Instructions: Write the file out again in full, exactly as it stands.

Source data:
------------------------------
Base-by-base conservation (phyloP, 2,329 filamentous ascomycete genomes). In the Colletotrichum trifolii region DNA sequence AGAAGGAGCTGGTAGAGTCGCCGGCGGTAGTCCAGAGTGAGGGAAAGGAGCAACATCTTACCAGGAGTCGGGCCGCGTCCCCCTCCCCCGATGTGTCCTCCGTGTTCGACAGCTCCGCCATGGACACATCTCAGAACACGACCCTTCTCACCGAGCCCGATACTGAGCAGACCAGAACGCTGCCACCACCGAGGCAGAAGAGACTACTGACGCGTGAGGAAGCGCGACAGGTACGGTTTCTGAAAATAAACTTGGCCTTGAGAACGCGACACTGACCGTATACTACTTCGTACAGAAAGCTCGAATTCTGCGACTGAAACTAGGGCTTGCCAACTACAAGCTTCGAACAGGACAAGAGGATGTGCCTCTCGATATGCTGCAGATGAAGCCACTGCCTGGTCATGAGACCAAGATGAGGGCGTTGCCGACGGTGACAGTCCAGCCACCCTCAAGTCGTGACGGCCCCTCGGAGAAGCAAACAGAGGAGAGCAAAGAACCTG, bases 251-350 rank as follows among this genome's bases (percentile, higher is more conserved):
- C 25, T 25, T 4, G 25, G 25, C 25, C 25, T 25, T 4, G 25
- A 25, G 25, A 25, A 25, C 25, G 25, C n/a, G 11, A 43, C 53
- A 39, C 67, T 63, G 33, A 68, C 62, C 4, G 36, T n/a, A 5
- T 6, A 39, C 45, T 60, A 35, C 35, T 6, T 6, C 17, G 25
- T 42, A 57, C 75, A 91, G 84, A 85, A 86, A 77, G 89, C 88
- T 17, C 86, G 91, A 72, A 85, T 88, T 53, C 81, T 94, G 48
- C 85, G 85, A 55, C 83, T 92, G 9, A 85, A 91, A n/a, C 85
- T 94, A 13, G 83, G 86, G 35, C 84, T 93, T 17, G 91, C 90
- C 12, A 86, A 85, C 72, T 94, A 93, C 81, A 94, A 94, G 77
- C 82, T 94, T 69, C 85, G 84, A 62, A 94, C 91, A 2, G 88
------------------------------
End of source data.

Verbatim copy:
Base-by-base conservation (phyloP, 2,329 filamentous ascomycete genomes). In the Colletotrichum trifolii region DNA sequence AGAAGGAGCTGGTAGAGTCGCCGGCGGTAGTCCAGAGTGAGGGAAAGGAGCAACATCTTACCAGGAGTCGGGCCGCGTCCCCCTCCCCCGATGTGTCCTCCGTGTTCGACAGCTCCGCCATGGACACATCTCAGAACACGACCCTTCTCACCGAGCCCGATACTGAGCAGACCAGAACGCTGCCACCACCGAGGCAGAAGAGACTACTGACGCGTGAGGAAGCGCGACAGGTACGGTTTCTGAAAATAAACTTGGCCTTGAGAACGCGACACTGACCGTATACTACTTCGTACAGAAAGCTCGAATTCTGCGACTGAAACTAGGGCTTGCCAACTACAAGCTTCGAACAGGACAAGAGGATGTGCCTCTCGATATGCTGCAGATGAAGCCACTGCCTGGTCATGAGACCAAGATGAGGGCGTTGCCGACGGTGACAGTCCAGCCACCCTCAAGTCGTGACGGCCCCTCGGAGAAGCAAACAGAGGAGAGCAAAGAACCTG, bases 251-350 rank as follows among this genome's bases (percentile, higher is more conserved):
- C 25, T 25, T 4, G 25, G 25, C 25, C 25, T 25, T 4, G 25
- A 25, G 25, A 25, A 25, C 25, G 25, C n/a, G 11, A 43, C 53
- A 39, C 67, T 63, G 33, A 68, C 62, C 4, G 36, T n/a, A 5
- T 6, A 39, C 45, T 60, A 35, C 35, T 6, T 6, C 17, G 25
- T 42, A 57, C 75, A 91, G 84, A 85, A 86, A 77, G 89, C 88
- T 17, C 86, G 91, A 72, A 85, T 88, T 53, C 81, T 94, G 48
- C 85, G 85, A 55, C 83, T 92, G 9, A 85, A 91, A n/a, C 85
- T 94, A 13, G 83, G 86, G 35, C 84, T 93, T 17, G 91, C 90
- C 12, A 86, A 85, C 72, T 94, A 93, C 81, A 94, A 94, G 77
- C 82, T 94, T 69, C 85, G 84, A 62, A 94, C 91, A 2, G 88